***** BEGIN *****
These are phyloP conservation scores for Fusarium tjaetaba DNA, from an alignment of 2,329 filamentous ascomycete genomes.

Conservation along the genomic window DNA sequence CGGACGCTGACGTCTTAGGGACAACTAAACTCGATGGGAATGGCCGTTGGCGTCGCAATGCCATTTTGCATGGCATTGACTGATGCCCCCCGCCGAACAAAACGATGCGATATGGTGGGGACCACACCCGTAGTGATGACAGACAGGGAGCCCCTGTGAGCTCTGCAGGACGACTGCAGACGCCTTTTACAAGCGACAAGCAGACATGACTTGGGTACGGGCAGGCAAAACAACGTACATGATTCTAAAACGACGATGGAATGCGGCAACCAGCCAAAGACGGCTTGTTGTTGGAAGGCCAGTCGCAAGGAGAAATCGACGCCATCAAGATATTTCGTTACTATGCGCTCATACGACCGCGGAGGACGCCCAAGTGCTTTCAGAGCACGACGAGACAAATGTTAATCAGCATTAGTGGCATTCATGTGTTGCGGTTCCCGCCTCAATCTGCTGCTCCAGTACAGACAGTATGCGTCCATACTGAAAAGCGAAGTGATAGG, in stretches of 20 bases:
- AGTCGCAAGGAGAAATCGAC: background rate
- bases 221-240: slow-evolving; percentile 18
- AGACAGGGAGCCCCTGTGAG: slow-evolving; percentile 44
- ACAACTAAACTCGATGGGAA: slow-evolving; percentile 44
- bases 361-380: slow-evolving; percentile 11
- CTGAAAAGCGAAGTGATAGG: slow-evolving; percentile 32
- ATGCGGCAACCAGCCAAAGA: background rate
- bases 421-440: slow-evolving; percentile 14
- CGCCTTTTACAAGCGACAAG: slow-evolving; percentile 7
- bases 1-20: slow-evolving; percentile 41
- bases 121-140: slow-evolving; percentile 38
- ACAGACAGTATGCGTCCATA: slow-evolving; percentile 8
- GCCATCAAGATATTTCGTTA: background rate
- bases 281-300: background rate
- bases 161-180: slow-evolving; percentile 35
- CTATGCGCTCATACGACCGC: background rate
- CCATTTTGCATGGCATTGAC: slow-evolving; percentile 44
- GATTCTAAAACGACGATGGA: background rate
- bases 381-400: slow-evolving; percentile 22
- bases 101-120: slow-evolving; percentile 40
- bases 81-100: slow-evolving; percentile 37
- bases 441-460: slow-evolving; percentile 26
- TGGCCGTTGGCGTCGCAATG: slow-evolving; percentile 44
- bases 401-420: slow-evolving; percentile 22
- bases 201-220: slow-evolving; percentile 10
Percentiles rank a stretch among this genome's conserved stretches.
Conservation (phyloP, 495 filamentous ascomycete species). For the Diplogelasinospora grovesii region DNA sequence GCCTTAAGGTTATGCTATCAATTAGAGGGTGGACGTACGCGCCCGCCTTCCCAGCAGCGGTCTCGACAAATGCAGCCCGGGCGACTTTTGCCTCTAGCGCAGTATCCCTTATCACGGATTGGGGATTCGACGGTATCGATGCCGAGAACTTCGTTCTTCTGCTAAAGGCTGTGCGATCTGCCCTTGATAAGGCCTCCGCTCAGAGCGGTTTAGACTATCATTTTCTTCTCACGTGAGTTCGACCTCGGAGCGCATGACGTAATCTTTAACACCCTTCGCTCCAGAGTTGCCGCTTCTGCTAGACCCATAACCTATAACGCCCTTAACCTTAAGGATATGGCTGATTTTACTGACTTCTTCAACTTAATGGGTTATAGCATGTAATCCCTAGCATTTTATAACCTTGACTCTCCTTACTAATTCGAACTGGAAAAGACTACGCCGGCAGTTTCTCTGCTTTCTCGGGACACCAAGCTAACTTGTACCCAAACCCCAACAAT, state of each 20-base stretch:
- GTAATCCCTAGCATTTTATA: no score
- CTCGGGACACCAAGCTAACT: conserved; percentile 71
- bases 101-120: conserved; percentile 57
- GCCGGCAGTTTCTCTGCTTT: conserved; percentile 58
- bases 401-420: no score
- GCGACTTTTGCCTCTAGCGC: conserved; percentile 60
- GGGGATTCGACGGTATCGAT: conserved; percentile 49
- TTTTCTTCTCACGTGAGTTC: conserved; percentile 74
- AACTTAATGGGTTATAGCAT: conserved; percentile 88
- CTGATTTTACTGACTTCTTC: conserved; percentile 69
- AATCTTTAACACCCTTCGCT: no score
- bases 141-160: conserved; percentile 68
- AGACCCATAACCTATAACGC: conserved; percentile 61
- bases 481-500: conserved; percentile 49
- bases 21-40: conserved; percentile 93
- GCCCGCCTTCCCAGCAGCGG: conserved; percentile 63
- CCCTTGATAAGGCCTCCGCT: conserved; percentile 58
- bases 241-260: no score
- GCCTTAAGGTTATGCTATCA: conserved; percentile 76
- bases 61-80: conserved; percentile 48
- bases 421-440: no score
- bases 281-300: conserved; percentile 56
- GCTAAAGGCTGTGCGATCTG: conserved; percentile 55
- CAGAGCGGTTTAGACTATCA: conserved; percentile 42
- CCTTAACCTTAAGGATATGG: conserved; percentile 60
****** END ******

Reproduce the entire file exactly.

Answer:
These are phyloP conservation scores for Fusarium tjaetaba DNA, from an alignment of 2,329 filamentous ascomycete genomes.

Conservation along the genomic window DNA sequence CGGACGCTGACGTCTTAGGGACAACTAAACTCGATGGGAATGGCCGTTGGCGTCGCAATGCCATTTTGCATGGCATTGACTGATGCCCCCCGCCGAACAAAACGATGCGATATGGTGGGGACCACACCCGTAGTGATGACAGACAGGGAGCCCCTGTGAGCTCTGCAGGACGACTGCAGACGCCTTTTACAAGCGACAAGCAGACATGACTTGGGTACGGGCAGGCAAAACAACGTACATGATTCTAAAACGACGATGGAATGCGGCAACCAGCCAAAGACGGCTTGTTGTTGGAAGGCCAGTCGCAAGGAGAAATCGACGCCATCAAGATATTTCGTTACTATGCGCTCATACGACCGCGGAGGACGCCCAAGTGCTTTCAGAGCACGACGAGACAAATGTTAATCAGCATTAGTGGCATTCATGTGTTGCGGTTCCCGCCTCAATCTGCTGCTCCAGTACAGACAGTATGCGTCCATACTGAAAAGCGAAGTGATAGG, in stretches of 20 bases:
- AGTCGCAAGGAGAAATCGAC: background rate
- bases 221-240: slow-evolving; percentile 18
- AGACAGGGAGCCCCTGTGAG: slow-evolving; percentile 44
- ACAACTAAACTCGATGGGAA: slow-evolving; percentile 44
- bases 361-380: slow-evolving; percentile 11
- CTGAAAAGCGAAGTGATAGG: slow-evolving; percentile 32
- ATGCGGCAACCAGCCAAAGA: background rate
- bases 421-440: slow-evolving; percentile 14
- CGCCTTTTACAAGCGACAAG: slow-evolving; percentile 7
- bases 1-20: slow-evolving; percentile 41
- bases 121-140: slow-evolving; percentile 38
- ACAGACAGTATGCGTCCATA: slow-evolving; percentile 8
- GCCATCAAGATATTTCGTTA: background rate
- bases 281-300: background rate
- bases 161-180: slow-evolving; percentile 35
- CTATGCGCTCATACGACCGC: background rate
- CCATTTTGCATGGCATTGAC: slow-evolving; percentile 44
- GATTCTAAAACGACGATGGA: background rate
- bases 381-400: slow-evolving; percentile 22
- bases 101-120: slow-evolving; percentile 40
- bases 81-100: slow-evolving; percentile 37
- bases 441-460: slow-evolving; percentile 26
- TGGCCGTTGGCGTCGCAATG: slow-evolving; percentile 44
- bases 401-420: slow-evolving; percentile 22
- bases 201-220: slow-evolving; percentile 10
Percentiles rank a stretch among this genome's conserved stretches.
Conservation (phyloP, 495 filamentous ascomycete species). For the Diplogelasinospora grovesii region DNA sequence GCCTTAAGGTTATGCTATCAATTAGAGGGTGGACGTACGCGCCCGCCTTCCCAGCAGCGGTCTCGACAAATGCAGCCCGGGCGACTTTTGCCTCTAGCGCAGTATCCCTTATCACGGATTGGGGATTCGACGGTATCGATGCCGAGAACTTCGTTCTTCTGCTAAAGGCTGTGCGATCTGCCCTTGATAAGGCCTCCGCTCAGAGCGGTTTAGACTATCATTTTCTTCTCACGTGAGTTCGACCTCGGAGCGCATGACGTAATCTTTAACACCCTTCGCTCCAGAGTTGCCGCTTCTGCTAGACCCATAACCTATAACGCCCTTAACCTTAAGGATATGGCTGATTTTACTGACTTCTTCAACTTAATGGGTTATAGCATGTAATCCCTAGCATTTTATAACCTTGACTCTCCTTACTAATTCGAACTGGAAAAGACTACGCCGGCAGTTTCTCTGCTTTCTCGGGACACCAAGCTAACTTGTACCCAAACCCCAACAAT, state of each 20-base stretch:
- GTAATCCCTAGCATTTTATA: no score
- CTCGGGACACCAAGCTAACT: conserved; percentile 71
- bases 101-120: conserved; percentile 57
- GCCGGCAGTTTCTCTGCTTT: conserved; percentile 58
- bases 401-420: no score
- GCGACTTTTGCCTCTAGCGC: conserved; percentile 60
- GGGGATTCGACGGTATCGAT: conserved; percentile 49
- TTTTCTTCTCACGTGAGTTC: conserved; percentile 74
- AACTTAATGGGTTATAGCAT: conserved; percentile 88
- CTGATTTTACTGACTTCTTC: conserved; percentile 69
- AATCTTTAACACCCTTCGCT: no score
- bases 141-160: conserved; percentile 68
- AGACCCATAACCTATAACGC: conserved; percentile 61
- bases 481-500: conserved; percentile 49
- bases 21-40: conserved; percentile 93
- GCCCGCCTTCCCAGCAGCGG: conserved; percentile 63
- CCCTTGATAAGGCCTCCGCT: conserved; percentile 58
- bases 241-260: no score
- GCCTTAAGGTTATGCTATCA: conserved; percentile 76
- bases 61-80: conserved; percentile 48
- bases 421-440: no score
- bases 281-300: conserved; percentile 56
- GCTAAAGGCTGTGCGATCTG: conserved; percentile 55
- CAGAGCGGTTTAGACTATCA: conserved; percentile 42
- CCTTAACCTTAAGGATATGG: conserved; percentile 60